Federal and state agencies, sportsmen groups and environmentalists are calling for an end to sheep grazing on a federal research ranch in the Centennial Mountains, saying the decades-long practice is coming at the expense of grizzly bears and other wildlife.
The land, on the Montana-Idaho border south of Dillon, is part of the U.S. Sheep Experiment Station, which was established in 1926 to conduct research on sheep breeds, grazing and rangeland health.
Today, federal shepherds tend 3,000 sheep on more than 47,000 acres ranging from lowlands near Dubois, Idaho, to over 10,000 feet elevation on the property, which is run by the Department of Agriculture’s Agricultural Research Service.
But several government agencies, as well as environmental groups, say keeping sheep in prime grizzly bear, wolf and bighorn sheep habitat so close to Yellowstone National Park has become a major impediment for those and other species to expand their range.
“We know that grizzly bears use that area; we know that bears eat sheep,” said Marv Hoyt, Idaho director for the Greater Yellowstone Coalition. “If the Forest Service and the (Bureau of Land Management) have said that it’s a problem there are bears on their lands, how can they say they’re not on the adjacent lands?”
But Jim Brown, a Dillon lawyer and spokesman for the Montana Wool Growers Association, said the criticism of the station is misguided. He disputed that the station is a problem for grizzlies, noting that only one has been killed in recent years on the station.
“Grizzly bears coincide with sheep everywhere,” he said. “I don’t believe that the grizzly argument is a valid one, because grizzlies are in no way impacted by sheep.
“This effort is less about protection of wildlife than it is about driving us off.”
OLD, NEW WEST
Sheep producers say the station provides valuable data that helps the industry nationwide. And they say the station has been there for years and wildlife has thrived in the area, showing that its management has worked for everyone.
Brown said the station benefits far more than just a few sheep producers. It helps the public at large, as well as federal land agencies that lease land for grazing.
“America has always proposed because we have cheap food and cheap clothing,” he said. “The research helps food production in the United States and the research helps the federal government improve the grazing practices on other allotments that are leased by the government.”
But environmentalists and wildlife groups counter that while deer and elk can coincide with the station, it’s been a huge wall for predators and bighorn sheep. And they said with Congress considering deep spending cuts to bring runaway federal deficits under control, the sheep station is a waste of taxpayer money that benefits a small and shrinking industry.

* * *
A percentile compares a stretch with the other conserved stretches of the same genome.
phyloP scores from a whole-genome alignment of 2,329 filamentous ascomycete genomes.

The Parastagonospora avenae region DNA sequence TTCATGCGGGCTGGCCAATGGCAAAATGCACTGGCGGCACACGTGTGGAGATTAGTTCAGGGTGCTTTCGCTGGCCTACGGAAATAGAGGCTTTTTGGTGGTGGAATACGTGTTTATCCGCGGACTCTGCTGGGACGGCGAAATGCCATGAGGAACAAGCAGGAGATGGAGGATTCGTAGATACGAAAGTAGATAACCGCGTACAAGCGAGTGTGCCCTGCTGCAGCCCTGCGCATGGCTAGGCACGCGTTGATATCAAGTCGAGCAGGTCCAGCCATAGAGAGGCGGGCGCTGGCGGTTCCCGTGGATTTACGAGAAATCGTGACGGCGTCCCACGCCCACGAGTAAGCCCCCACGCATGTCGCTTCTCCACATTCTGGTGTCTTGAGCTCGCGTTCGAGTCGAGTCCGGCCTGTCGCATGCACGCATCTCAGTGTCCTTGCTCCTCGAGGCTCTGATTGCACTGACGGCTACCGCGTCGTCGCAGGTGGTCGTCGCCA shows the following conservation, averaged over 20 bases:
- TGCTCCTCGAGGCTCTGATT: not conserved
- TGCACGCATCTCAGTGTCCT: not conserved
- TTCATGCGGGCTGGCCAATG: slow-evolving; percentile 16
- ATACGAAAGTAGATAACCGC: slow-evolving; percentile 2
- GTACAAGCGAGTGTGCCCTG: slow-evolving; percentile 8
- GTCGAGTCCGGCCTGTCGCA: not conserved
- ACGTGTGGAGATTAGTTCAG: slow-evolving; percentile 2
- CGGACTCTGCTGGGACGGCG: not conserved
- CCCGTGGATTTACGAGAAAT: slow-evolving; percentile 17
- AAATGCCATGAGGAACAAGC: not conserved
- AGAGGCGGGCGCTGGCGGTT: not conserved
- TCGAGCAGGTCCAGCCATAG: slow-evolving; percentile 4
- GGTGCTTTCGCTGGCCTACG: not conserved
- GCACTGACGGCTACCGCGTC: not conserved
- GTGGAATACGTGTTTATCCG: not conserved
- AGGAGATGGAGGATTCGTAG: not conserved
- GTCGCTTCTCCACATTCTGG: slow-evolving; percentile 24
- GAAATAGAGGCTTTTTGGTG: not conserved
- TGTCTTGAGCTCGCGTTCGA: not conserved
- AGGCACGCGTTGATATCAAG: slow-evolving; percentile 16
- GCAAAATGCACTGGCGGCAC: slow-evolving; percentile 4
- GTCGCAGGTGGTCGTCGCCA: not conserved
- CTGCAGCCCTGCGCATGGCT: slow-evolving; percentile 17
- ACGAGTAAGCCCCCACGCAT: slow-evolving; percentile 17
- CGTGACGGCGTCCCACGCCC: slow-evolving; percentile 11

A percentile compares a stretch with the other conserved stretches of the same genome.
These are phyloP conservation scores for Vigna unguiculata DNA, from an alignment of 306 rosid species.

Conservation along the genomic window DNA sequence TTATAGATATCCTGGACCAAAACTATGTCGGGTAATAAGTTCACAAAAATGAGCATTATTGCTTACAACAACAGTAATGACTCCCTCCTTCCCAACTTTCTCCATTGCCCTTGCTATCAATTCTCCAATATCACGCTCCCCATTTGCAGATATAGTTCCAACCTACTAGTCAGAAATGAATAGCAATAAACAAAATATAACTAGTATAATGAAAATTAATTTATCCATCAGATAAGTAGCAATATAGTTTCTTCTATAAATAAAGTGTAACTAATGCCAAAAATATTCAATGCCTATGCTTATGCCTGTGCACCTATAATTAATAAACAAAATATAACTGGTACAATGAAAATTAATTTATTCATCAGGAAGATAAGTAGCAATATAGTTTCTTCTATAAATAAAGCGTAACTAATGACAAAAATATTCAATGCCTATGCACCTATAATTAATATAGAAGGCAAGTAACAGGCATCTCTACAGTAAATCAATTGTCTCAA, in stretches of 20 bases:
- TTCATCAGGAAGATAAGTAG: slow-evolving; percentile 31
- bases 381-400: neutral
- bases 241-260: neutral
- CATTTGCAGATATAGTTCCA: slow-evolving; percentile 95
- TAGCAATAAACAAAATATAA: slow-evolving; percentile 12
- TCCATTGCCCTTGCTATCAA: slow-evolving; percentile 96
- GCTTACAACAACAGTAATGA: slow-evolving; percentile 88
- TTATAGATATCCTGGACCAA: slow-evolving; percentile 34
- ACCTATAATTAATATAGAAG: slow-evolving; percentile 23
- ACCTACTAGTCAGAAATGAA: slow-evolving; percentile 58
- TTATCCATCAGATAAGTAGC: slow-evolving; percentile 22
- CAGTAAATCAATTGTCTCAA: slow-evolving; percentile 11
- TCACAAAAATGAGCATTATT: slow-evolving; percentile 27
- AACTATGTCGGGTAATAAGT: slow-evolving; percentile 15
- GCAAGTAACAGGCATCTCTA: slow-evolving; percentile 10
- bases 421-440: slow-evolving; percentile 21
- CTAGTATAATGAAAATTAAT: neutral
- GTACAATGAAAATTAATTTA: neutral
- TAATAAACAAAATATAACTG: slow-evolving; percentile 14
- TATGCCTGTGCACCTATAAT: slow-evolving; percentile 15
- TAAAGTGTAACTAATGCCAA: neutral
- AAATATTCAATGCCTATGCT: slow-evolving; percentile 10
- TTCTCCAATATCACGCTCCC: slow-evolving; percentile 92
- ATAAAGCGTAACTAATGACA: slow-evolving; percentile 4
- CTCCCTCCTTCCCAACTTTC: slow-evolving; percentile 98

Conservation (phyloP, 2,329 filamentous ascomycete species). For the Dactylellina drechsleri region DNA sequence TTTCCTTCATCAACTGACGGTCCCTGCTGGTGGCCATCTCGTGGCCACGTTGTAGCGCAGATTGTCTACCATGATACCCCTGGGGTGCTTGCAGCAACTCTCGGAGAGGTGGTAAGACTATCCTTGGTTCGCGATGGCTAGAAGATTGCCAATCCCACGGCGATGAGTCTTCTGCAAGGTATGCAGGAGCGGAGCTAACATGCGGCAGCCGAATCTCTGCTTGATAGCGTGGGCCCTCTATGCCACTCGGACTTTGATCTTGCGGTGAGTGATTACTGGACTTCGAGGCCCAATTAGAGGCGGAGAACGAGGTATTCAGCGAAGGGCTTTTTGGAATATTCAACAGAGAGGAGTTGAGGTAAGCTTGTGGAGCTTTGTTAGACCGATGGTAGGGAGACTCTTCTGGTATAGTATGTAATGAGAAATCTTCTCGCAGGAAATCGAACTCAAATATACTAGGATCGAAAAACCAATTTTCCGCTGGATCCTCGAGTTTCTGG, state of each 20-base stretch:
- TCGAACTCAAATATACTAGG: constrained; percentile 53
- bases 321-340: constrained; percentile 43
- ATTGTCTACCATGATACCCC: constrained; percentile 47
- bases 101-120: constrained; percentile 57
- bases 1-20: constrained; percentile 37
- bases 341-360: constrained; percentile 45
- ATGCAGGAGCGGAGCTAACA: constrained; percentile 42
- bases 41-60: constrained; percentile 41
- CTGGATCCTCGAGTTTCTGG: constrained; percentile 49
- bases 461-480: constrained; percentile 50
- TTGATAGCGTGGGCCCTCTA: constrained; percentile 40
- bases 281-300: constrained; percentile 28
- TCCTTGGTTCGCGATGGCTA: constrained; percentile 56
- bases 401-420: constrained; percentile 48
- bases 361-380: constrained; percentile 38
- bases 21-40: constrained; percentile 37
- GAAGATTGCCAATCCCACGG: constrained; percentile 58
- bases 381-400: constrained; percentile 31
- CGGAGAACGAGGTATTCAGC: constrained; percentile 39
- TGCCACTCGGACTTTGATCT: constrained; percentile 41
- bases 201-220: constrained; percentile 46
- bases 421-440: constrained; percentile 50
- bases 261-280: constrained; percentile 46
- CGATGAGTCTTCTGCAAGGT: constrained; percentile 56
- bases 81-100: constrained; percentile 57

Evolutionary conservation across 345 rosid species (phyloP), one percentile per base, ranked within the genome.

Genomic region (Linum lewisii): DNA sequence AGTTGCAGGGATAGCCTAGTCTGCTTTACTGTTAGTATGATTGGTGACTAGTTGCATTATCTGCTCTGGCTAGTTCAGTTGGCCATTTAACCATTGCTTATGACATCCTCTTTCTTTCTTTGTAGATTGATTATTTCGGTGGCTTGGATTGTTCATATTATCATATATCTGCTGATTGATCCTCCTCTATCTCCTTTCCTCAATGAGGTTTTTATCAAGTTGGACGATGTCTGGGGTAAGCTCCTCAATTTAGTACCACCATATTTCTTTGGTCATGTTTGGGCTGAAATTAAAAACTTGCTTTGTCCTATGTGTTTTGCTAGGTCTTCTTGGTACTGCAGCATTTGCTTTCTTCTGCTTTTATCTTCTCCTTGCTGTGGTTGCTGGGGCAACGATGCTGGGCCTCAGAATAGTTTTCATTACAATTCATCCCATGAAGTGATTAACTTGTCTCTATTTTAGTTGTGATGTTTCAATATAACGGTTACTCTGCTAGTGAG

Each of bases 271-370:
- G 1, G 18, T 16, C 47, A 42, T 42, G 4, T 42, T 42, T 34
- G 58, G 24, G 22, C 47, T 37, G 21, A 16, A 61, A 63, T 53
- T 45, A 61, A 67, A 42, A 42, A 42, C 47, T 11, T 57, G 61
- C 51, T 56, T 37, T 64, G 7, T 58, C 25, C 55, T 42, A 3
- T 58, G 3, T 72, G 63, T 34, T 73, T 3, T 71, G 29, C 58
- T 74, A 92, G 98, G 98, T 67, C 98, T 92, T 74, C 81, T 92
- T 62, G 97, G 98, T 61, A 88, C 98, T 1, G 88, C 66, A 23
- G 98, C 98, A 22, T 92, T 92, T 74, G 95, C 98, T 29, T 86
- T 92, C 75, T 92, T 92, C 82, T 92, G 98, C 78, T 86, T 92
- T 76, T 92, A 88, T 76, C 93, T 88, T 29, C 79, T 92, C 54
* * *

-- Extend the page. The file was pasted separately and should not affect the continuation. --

Glenn Hockett, spokesman for the Gallatin Wildlife Association, said the station may have been needed in the past. But after more than 80 years he said there’s little research value. He called the station a prime candidate for elimination in tough budget times.
“They haven’t said anything compelling as to why they have to do this research in primary grizzly bear and bighorn sheep habitat at taxpayer’s expense,” he said. “If we’re looking to cut the federal government, this is a place that serves a very small clientele.”
The station has been conducting an environmental impact study on its management. The move was forced when a pair of environmental groups sued in federal court, arguing the station has never conducted a thorough analysis of its impact on the land as required by the National Environmental Policy Act. A judge ruled in favor of the groups.
A draft study was completed this year and the agency’s preferred alternative was to continue using all its pastures.
That has drawn criticism from not only environmentalists, but also several surrounding federal land agencies and the Montana Department of Fish, Wildlife and Parks.
Tim Bozorth, Dillon BLM manager, said the station is strong grizzly habitat. He added that the Forest Service in recent years has retired roughly 20 sheep grazing allotments around Yellowstone to give grizzlies more room to roam.
“The grizzly bear primary conservation area borders the sheep station, so while they’re not technically required to follow everything in the grizzly bear recovery strategy, they are a USDA cooperating agency,” Bozorth said.
Bozorth in comments on the station requested that all the allotments in the Centennials be retired. He said the station could cut its herd by 20 percent and graze them on the lower pastures while still doing effective research and keeping them out of the best grizzly habitat.
The Montana Department of Fish, Wildlife and Parks also urged the retirement of the higher pastures to protect grizzlies, wolves and bighorns.
“The lack of domestic sheep in these areas would eliminate the potential for contact between domestic sheep and bighorns and the subsequent risk of disease transmission,” Pat Flowers, FWP Bozeman regional manager, said in a letter.
Brown, however, said only one bear has been killed by U.S. Wildlife Services there after it got into trouble with sheep in recent years. The bigger impediment for grizzlies to move west is near Monida, he said.
He noted that wolves are no longer endangered and can survive in all kinds of habitats. And Brown said MSGA supports research to determine whether domestic sheep transmit diseases to bighorns, as well as work to develop a vaccine for pneumonia, a fatal disease for bighorns. Brown added federal lands still have a multiple use mission and grazing fits into that.
“We don’t see why it’s absolutely required that they put bighorn sheep in a place where domestic sheep have historically operated,” he said.
— Reporter Nick Gevock may be reached at email@example.com.